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Ransomware payments may add U.S. sanctions to your costs

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Did you know – the U.S. Treasury Department has warned that making ransomware payments could bring sanctions on your organization.

The warning also applies to banks and insurance companies, as well as firms negotiating the payments.

This is because ransomware can come from a sanctioned country or bad actor. For example, one U.S. sanctioned country, North Korea, uses ransomware attacks to raise funds.

Ransomware payments circumvent those sanctions – and encourage repeat attacks.

“Ransomware payments benefit illicit actors and can undermine the national security and foreign policy objectives of the United States,” the Treasury department said in an advisory. “For this reason, license applications involving ransomware payments demanded as a result of malicious cyber-enabled activities will be reviewed by OFAC on a case-by-case basis with a presumption of denial.”

OFAC is the  U.S. Department of the Treasury’s Office of Foreign Assets Control.

The Treasury Department’s advisory also encourages ransomware victims to report their attacks. You can read the complete advisory here.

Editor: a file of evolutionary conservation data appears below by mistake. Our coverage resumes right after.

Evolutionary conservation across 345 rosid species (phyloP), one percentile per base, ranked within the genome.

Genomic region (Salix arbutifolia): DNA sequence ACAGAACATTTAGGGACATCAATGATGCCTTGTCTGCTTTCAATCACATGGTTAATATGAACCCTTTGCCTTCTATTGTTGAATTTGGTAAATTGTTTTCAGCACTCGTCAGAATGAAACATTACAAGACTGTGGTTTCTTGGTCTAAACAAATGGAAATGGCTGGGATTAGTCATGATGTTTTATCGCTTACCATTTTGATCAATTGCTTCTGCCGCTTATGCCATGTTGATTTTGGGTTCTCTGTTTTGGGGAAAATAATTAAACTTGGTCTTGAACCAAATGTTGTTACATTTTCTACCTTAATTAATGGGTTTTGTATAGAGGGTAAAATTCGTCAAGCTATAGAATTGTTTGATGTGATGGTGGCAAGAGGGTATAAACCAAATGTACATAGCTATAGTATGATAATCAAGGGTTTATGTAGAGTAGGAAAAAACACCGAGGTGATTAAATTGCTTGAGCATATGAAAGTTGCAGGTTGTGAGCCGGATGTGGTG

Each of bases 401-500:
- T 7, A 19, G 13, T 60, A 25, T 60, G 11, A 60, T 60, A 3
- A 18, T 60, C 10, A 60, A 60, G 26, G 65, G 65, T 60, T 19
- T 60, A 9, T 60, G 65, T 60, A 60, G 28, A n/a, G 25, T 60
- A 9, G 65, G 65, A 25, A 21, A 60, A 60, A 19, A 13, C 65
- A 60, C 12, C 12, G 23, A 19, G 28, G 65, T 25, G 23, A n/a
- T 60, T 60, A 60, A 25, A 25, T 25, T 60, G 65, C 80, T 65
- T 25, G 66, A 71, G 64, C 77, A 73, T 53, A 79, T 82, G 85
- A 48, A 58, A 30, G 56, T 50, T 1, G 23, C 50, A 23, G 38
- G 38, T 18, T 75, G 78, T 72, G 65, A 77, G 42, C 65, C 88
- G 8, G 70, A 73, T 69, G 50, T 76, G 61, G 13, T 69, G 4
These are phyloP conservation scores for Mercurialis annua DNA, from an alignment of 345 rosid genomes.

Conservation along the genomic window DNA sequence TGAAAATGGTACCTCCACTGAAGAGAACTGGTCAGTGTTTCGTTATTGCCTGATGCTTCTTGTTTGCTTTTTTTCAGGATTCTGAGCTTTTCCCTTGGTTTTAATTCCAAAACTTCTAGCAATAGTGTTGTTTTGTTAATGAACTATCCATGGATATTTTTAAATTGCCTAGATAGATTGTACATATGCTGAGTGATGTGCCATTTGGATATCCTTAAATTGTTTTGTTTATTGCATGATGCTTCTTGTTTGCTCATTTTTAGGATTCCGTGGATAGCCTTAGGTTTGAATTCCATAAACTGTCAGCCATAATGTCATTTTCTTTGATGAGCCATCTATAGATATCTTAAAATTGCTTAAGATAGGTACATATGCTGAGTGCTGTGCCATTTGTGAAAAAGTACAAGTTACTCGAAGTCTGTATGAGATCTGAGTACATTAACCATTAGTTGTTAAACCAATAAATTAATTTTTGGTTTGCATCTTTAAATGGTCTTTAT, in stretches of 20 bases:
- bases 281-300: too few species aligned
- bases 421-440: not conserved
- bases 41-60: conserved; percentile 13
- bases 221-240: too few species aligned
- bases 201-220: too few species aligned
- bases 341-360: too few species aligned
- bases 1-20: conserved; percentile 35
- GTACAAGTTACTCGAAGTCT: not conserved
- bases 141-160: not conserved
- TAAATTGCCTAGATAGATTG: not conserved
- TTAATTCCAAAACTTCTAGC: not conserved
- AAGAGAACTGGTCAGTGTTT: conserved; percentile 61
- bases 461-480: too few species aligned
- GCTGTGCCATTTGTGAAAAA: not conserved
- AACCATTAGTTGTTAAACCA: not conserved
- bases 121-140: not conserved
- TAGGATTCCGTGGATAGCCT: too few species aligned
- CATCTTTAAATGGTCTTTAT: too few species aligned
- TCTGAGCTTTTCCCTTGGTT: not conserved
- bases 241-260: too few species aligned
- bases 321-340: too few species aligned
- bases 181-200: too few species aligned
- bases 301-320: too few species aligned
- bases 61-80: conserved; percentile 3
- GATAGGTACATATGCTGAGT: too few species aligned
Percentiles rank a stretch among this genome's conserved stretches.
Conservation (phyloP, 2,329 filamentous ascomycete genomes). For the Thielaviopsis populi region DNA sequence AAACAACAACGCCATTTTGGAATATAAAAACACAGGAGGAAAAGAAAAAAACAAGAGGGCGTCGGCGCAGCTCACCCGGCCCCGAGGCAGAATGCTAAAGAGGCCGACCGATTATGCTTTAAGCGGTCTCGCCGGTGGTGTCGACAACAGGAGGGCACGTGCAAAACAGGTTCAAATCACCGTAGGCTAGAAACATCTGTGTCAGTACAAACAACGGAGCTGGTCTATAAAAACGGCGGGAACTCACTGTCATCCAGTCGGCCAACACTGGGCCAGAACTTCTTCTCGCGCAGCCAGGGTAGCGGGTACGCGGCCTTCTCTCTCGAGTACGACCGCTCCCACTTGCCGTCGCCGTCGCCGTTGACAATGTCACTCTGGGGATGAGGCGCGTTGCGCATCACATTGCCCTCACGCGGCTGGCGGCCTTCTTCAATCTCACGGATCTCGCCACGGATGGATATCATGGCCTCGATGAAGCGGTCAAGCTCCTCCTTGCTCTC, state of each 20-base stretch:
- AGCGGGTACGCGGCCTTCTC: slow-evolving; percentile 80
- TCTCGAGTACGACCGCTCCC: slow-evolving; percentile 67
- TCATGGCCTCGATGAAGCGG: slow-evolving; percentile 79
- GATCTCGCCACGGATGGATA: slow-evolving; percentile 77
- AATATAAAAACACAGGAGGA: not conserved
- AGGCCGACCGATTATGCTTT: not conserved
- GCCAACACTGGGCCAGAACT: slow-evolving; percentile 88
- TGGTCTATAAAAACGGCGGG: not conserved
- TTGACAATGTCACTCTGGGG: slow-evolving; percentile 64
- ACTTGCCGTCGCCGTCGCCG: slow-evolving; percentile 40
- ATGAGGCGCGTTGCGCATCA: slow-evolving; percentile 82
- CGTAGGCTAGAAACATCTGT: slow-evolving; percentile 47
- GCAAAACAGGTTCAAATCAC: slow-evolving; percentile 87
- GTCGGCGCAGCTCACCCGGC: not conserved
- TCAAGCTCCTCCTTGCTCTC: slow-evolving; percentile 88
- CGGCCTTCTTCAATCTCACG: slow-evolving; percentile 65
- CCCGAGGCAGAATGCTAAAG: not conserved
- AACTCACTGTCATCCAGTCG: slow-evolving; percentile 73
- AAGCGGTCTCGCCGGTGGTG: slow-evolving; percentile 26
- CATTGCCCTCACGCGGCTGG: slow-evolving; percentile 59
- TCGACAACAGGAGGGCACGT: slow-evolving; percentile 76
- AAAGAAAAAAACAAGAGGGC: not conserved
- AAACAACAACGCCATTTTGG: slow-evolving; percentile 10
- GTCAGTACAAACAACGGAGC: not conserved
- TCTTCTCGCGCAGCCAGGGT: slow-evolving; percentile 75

We mention this in light of the Colonial Pipeline CEO, Joseph Blount, telling the Wall Street Journal he felt he had to pay the ransom “given the stakes involved in a shutdown of such critical energy infrastructure.”

However, our advice remains: Don’t pay. Keep your backups current and test them regularly. We recommend three backup files, with one kept offline.

And consider Colonial’s experience. They paid the ransom, got an encryption key – but wound up still using their backup files. The encryption tool worked too slowly to be of much use.

The U.S. Justice Department and several security firms have formed cybersecurity task forces, and early comments suggest one focus may be disrupting cryptocurrency markets. Bad actors seek payment in cryptocurrency because currently it cannot be easily traced.

But until then, be proactive with your IT security and employee training. Back up your data frequently, test it to make sure you can restore, and have a plan in place if an attack occurs.

Don’t add to your misery by being unprepared.

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